A (55). The wake-promoting agent, modafinil, was also reported Some hospitals and outpatient clinics in Europe have designed to significantly reduce fatigue in patients with SAD (56).
light therapy rooms for patient use, but as most clinical studies usehome treatment, which is much more convenient for patients, thenecessity of light therapy rooms is not clear. Many web sites now Light versus Antidepressants
offer helpful advice and resource materials for the clinical use oflight (e.g., UBCsad.ca, SLTBR.org, CET.org).
One criticism of light therapy research has been the lack of comparisons with antidepressant medications. A recent studydirectly compared the two treatments in a "double-dummy" design, in which patients with SAD (N = 96) were randomlyassigned to 8 weeks of double-blind treatment with either There have been fewer RCTs on pharmacotherapy for SAD 10,000 lux (active) light treatment plus a placebo capsule, or (Table 4). Selective serotonin reuptake inhibitors (SSRIs), 100-lux (placebo) light treatment and fluoxetine, 20 mg/day especially fluoxetine (20 mg/day, (50) and sertraline (50–200 (57). Both groups improved during the 8 weeks with no signif- mg/day, (51)), have the best evidence for efficacy, but likely icant differences between the two in reduction of depression Studies on Pharmacotherapy of SAD. Statistically Significant Differences in Efficacy are Indicated by " > " Study design (N = number of patients) vs. placebo, RCT, 5 weeks, N = 68 • Fluoxetine = placebo in reducing depression scores • Fluoxetine > placebo in response rates vs. moclobemide, RCT, 6 weeks, N = 32 • Fluoxetine = moclobemide in reducing depression Downloaded By: [Canadian Research Knowledge Network] At: 20:59 31 October 2008 scores and in remission rates vs. bright light, RCT, 8 weeks, N = 96 • Fluoxetine = light therapy in reducing depression scores and in response rates vs. bright light, RCT, 5 weeks, N = 40 • Fluoxetine = light therapy in reducing depression scores Ruhrmann et al. (65) • Trend to superiority of fluoxetine in response rates vs. placebo, RCT, 8 weeks, N = 187 • Sertraline > placebo in reducing depression scores and Moscovitch et al. (51) in response rates vs. placebo, RCT, 15 weeks, N = 282 • Following 1 week of successful light therapy, Martiny et al. (52) citalopram > placebo in preventing relapse vs. placebo, prevention RCT, N = 1042 • Bupropion > placebo in preventing seasonal depressive Modell et al (66) Bupropion, desipramine, Case series, open-label treatment, N = 47 • Improvement with all antidepressants Dilsaver et al. (67) Case series, open-label treatment, N = 16 • Improvement with reboxetine Hilger et al. (54) vs. placebo, RCT, 3 weeks, N = 34 • Moclobemide = placebo in reducing depression scores, Lingjaerde et al. (55) but > placebo in reducing atypical symptoms Hypericum (St. John's wort) vs. light therapy, RCT, 4 weeks, N = 20 • Hypericum = hypericum+bright light in reducing Martinez et al. (68) depression scores Case series, open-label treatment, N =13 • Improvement with modafanil annals of clinical psychiatry vol. 19 no. 4 2007 Å. WESTRIN AND R.W. LAM scores, clinical response rates (67% for both groups) or remis- sion rates (50% for light treatment and 54% for fluoxetine).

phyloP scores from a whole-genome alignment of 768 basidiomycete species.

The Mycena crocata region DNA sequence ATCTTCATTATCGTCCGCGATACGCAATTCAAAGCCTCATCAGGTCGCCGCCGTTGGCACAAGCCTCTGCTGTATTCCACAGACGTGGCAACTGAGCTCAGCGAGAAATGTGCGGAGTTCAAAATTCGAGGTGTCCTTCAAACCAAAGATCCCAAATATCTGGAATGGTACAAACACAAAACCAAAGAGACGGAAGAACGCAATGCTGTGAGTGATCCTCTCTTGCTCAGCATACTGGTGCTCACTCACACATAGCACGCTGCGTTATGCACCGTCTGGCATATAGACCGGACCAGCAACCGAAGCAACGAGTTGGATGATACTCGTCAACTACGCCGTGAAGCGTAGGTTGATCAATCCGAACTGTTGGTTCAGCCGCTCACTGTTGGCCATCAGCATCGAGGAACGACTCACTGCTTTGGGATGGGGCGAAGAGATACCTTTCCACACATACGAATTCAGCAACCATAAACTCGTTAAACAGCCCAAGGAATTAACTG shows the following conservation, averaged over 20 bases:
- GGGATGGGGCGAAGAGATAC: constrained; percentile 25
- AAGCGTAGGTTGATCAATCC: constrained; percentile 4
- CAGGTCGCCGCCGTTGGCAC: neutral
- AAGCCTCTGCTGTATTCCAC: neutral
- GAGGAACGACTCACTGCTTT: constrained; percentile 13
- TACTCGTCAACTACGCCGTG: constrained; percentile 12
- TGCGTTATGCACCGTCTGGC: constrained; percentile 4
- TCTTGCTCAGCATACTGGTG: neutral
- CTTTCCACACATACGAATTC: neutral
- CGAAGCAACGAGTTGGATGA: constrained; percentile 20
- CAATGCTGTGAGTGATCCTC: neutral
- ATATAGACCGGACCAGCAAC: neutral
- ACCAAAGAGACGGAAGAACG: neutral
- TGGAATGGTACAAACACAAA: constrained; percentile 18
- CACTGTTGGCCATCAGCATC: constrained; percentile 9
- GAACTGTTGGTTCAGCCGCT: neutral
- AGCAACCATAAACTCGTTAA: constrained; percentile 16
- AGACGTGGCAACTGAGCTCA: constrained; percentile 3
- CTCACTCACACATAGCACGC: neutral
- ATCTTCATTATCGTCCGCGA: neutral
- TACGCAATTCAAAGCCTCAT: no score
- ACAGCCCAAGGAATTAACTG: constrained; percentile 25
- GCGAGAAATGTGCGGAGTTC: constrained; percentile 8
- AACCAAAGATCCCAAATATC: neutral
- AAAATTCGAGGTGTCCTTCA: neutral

Light therapy showed earlier onset of response (at 1 week) and The diagnosis of SAD can be made by taking a careful lower rates of some adverse events (agitation, sleep distur- history of recurrent winter depressive episodes and ruling bance and palpitations) relative to fluoxetine, but both treat- out other diagnoses. Although the etiology and pathogenesis ments were well-tolerated overall. In the subgroup of patients of SAD remain unclear, the high prevalence of SAD (0.4% with greater severity of depression at baseline, there were again to 2.9%) makes it a significant health problem, particularly no differences in the efficacy or response/remission rates in northern countries. Light therapy is an evidence-based, between light and fluoxetine.
effective, well-tolerated treatment for SAD, while antide- These findings suggest that other factors, including patient pressant medications also have demonstrated efficacy. For preference, should be used to guide decisions about light or many patients, the choice of light or drug (or the combina- drugs as first-choice treatment. And, although there are as yet tion) will depend on personal preference. Research in limited data on the combination, many patients with SAD use progress on newer treatments, including smaller and more both light and antidepressant medication for optimal benefit.
efficient light devices, dawn simulation, negative ions,exercise, and CBT, may expand the options for people withwinter depression.
In addition to bright light and pharmacotherapy, other treat- ments under investigation may be beneficial for SAD. Theseinclude dawn simulation, negative air ionization, exercise and 1. Wehr TA: Seasonal affective disorders: A historical overview. In cognitive behaviour therapy (CBT).
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AP: Atypical depressive symptoms in seasonal and non-seasonal Another study compared the effects of physical exercise and mood disorders. J Affect Disord 1997; 44:39–44 bright light in age-matched groups of female patients (60).
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World Transport Policy & Practice Vol ume 4, Num ber 1, 1998 Abstracts & keywords Dutch Transport Policy: From Rhetoric to RealityGary Haq and Machiel Bolhuis Urban Transport and Equity: the case of São PauloEduardo A. Vasconcel os Sustainable Transport: Some challenges for Israel and PalestineYaakov Garb